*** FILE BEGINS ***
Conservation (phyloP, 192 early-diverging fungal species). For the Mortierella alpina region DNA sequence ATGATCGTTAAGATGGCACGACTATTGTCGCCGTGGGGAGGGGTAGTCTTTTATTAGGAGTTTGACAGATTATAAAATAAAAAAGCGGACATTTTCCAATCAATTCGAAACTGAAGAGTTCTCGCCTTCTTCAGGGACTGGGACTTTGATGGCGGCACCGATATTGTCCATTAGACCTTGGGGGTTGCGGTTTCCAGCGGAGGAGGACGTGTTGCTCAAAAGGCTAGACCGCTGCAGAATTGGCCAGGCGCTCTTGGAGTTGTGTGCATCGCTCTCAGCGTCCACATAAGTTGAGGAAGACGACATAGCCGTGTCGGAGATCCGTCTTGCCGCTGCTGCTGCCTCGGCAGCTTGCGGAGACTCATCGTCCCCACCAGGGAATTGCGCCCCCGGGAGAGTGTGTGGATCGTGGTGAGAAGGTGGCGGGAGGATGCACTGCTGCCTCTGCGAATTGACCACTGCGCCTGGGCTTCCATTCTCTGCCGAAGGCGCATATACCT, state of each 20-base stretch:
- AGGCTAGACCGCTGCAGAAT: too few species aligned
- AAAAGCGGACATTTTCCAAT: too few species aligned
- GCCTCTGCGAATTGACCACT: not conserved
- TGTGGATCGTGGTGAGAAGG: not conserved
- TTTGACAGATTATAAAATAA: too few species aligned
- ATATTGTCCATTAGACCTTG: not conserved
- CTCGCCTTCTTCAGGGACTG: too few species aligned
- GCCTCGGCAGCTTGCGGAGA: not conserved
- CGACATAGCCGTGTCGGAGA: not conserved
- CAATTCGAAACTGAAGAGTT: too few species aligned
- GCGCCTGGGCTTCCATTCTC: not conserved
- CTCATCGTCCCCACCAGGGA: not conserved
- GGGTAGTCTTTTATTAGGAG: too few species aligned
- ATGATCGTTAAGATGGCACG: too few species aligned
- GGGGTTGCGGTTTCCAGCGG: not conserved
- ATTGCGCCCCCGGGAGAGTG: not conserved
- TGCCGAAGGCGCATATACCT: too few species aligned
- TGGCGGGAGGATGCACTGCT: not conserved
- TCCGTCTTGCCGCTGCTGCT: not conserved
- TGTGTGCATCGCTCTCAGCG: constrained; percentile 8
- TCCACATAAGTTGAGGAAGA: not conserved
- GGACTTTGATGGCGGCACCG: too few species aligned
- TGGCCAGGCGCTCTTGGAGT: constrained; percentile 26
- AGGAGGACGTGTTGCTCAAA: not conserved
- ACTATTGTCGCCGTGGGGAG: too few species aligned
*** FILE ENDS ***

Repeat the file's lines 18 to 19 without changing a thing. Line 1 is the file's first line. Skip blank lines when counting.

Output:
- TGCCGAAGGCGCATATACCT: too few species aligned
- TGGCGGGAGGATGCACTGCT: not conserved